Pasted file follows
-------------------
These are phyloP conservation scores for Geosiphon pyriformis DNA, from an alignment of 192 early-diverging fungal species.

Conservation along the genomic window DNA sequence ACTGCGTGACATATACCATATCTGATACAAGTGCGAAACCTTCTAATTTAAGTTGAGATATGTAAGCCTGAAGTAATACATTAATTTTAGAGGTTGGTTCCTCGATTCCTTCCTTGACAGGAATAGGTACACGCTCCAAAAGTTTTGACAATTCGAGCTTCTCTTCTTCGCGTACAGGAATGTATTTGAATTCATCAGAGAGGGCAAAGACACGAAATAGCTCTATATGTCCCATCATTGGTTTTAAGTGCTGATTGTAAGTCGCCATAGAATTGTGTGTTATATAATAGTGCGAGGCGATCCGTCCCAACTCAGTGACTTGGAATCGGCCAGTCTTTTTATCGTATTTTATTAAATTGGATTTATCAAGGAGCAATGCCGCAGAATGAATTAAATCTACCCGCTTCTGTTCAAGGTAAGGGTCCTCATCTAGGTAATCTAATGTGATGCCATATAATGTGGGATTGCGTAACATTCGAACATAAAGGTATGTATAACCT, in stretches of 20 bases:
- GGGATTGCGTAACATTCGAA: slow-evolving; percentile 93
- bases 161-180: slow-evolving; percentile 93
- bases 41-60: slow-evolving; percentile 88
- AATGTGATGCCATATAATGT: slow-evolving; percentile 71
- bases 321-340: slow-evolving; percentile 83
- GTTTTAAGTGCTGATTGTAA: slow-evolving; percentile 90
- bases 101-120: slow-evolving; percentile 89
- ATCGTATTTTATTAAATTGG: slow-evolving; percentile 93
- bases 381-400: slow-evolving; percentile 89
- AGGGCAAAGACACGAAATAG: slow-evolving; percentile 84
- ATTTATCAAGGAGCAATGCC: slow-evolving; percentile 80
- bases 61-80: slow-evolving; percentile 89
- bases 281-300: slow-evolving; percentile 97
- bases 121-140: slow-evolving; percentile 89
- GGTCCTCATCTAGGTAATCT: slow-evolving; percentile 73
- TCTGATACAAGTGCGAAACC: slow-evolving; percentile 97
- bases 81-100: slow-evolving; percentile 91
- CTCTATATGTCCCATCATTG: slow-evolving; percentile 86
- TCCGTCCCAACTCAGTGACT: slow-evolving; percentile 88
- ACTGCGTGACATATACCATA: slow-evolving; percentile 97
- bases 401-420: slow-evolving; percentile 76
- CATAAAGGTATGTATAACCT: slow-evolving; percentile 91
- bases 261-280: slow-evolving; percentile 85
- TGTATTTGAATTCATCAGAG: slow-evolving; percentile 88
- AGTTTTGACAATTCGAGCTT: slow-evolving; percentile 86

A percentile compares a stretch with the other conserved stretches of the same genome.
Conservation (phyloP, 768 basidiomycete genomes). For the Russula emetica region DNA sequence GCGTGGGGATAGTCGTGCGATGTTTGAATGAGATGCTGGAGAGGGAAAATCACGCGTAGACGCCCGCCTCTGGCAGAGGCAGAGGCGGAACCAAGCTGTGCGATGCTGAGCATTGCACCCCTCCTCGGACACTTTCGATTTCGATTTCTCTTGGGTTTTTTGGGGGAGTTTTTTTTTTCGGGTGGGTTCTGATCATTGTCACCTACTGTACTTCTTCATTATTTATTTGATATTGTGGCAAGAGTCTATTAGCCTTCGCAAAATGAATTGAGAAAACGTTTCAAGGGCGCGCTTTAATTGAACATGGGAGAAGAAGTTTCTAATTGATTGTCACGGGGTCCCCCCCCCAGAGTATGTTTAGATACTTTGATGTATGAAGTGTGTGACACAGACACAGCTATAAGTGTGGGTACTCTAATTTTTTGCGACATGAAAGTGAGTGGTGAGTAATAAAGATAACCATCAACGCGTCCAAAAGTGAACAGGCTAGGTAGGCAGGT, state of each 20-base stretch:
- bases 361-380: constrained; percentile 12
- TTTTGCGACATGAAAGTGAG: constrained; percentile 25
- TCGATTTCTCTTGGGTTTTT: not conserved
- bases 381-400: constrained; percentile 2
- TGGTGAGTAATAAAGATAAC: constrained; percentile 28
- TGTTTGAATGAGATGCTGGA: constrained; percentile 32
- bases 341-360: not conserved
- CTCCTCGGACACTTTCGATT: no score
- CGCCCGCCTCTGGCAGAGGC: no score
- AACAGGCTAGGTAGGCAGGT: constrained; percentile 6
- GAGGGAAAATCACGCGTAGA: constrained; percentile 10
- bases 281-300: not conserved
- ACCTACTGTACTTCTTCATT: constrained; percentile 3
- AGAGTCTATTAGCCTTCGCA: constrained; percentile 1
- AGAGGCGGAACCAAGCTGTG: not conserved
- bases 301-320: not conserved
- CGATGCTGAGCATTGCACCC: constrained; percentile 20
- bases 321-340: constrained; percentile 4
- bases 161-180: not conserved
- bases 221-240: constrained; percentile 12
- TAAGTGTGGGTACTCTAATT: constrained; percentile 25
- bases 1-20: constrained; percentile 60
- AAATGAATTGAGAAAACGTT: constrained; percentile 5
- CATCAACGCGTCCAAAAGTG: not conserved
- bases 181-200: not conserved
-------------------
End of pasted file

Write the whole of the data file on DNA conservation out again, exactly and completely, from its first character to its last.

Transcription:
These are phyloP conservation scores for Geosiphon pyriformis DNA, from an alignment of 192 early-diverging fungal species.

Conservation along the genomic window DNA sequence ACTGCGTGACATATACCATATCTGATACAAGTGCGAAACCTTCTAATTTAAGTTGAGATATGTAAGCCTGAAGTAATACATTAATTTTAGAGGTTGGTTCCTCGATTCCTTCCTTGACAGGAATAGGTACACGCTCCAAAAGTTTTGACAATTCGAGCTTCTCTTCTTCGCGTACAGGAATGTATTTGAATTCATCAGAGAGGGCAAAGACACGAAATAGCTCTATATGTCCCATCATTGGTTTTAAGTGCTGATTGTAAGTCGCCATAGAATTGTGTGTTATATAATAGTGCGAGGCGATCCGTCCCAACTCAGTGACTTGGAATCGGCCAGTCTTTTTATCGTATTTTATTAAATTGGATTTATCAAGGAGCAATGCCGCAGAATGAATTAAATCTACCCGCTTCTGTTCAAGGTAAGGGTCCTCATCTAGGTAATCTAATGTGATGCCATATAATGTGGGATTGCGTAACATTCGAACATAAAGGTATGTATAACCT, in stretches of 20 bases:
- GGGATTGCGTAACATTCGAA: slow-evolving; percentile 93
- bases 161-180: slow-evolving; percentile 93
- bases 41-60: slow-evolving; percentile 88
- AATGTGATGCCATATAATGT: slow-evolving; percentile 71
- bases 321-340: slow-evolving; percentile 83
- GTTTTAAGTGCTGATTGTAA: slow-evolving; percentile 90
- bases 101-120: slow-evolving; percentile 89
- ATCGTATTTTATTAAATTGG: slow-evolving; percentile 93
- bases 381-400: slow-evolving; percentile 89
- AGGGCAAAGACACGAAATAG: slow-evolving; percentile 84
- ATTTATCAAGGAGCAATGCC: slow-evolving; percentile 80
- bases 61-80: slow-evolving; percentile 89
- bases 281-300: slow-evolving; percentile 97
- bases 121-140: slow-evolving; percentile 89
- GGTCCTCATCTAGGTAATCT: slow-evolving; percentile 73
- TCTGATACAAGTGCGAAACC: slow-evolving; percentile 97
- bases 81-100: slow-evolving; percentile 91
- CTCTATATGTCCCATCATTG: slow-evolving; percentile 86
- TCCGTCCCAACTCAGTGACT: slow-evolving; percentile 88
- ACTGCGTGACATATACCATA: slow-evolving; percentile 97
- bases 401-420: slow-evolving; percentile 76
- CATAAAGGTATGTATAACCT: slow-evolving; percentile 91
- bases 261-280: slow-evolving; percentile 85
- TGTATTTGAATTCATCAGAG: slow-evolving; percentile 88
- AGTTTTGACAATTCGAGCTT: slow-evolving; percentile 86

A percentile compares a stretch with the other conserved stretches of the same genome.
Conservation (phyloP, 768 basidiomycete genomes). For the Russula emetica region DNA sequence GCGTGGGGATAGTCGTGCGATGTTTGAATGAGATGCTGGAGAGGGAAAATCACGCGTAGACGCCCGCCTCTGGCAGAGGCAGAGGCGGAACCAAGCTGTGCGATGCTGAGCATTGCACCCCTCCTCGGACACTTTCGATTTCGATTTCTCTTGGGTTTTTTGGGGGAGTTTTTTTTTTCGGGTGGGTTCTGATCATTGTCACCTACTGTACTTCTTCATTATTTATTTGATATTGTGGCAAGAGTCTATTAGCCTTCGCAAAATGAATTGAGAAAACGTTTCAAGGGCGCGCTTTAATTGAACATGGGAGAAGAAGTTTCTAATTGATTGTCACGGGGTCCCCCCCCCAGAGTATGTTTAGATACTTTGATGTATGAAGTGTGTGACACAGACACAGCTATAAGTGTGGGTACTCTAATTTTTTGCGACATGAAAGTGAGTGGTGAGTAATAAAGATAACCATCAACGCGTCCAAAAGTGAACAGGCTAGGTAGGCAGGT, state of each 20-base stretch:
- bases 361-380: constrained; percentile 12
- TTTTGCGACATGAAAGTGAG: constrained; percentile 25
- TCGATTTCTCTTGGGTTTTT: not conserved
- bases 381-400: constrained; percentile 2
- TGGTGAGTAATAAAGATAAC: constrained; percentile 28
- TGTTTGAATGAGATGCTGGA: constrained; percentile 32
- bases 341-360: not conserved
- CTCCTCGGACACTTTCGATT: no score
- CGCCCGCCTCTGGCAGAGGC: no score
- AACAGGCTAGGTAGGCAGGT: constrained; percentile 6
- GAGGGAAAATCACGCGTAGA: constrained; percentile 10
- bases 281-300: not conserved
- ACCTACTGTACTTCTTCATT: constrained; percentile 3
- AGAGTCTATTAGCCTTCGCA: constrained; percentile 1
- AGAGGCGGAACCAAGCTGTG: not conserved
- bases 301-320: not conserved
- CGATGCTGAGCATTGCACCC: constrained; percentile 20
- bases 321-340: constrained; percentile 4
- bases 161-180: not conserved
- bases 221-240: constrained; percentile 12
- TAAGTGTGGGTACTCTAATT: constrained; percentile 25
- bases 1-20: constrained; percentile 60
- AAATGAATTGAGAAAACGTT: constrained; percentile 5
- CATCAACGCGTCCAAAAGTG: not conserved
- bases 181-200: not conserved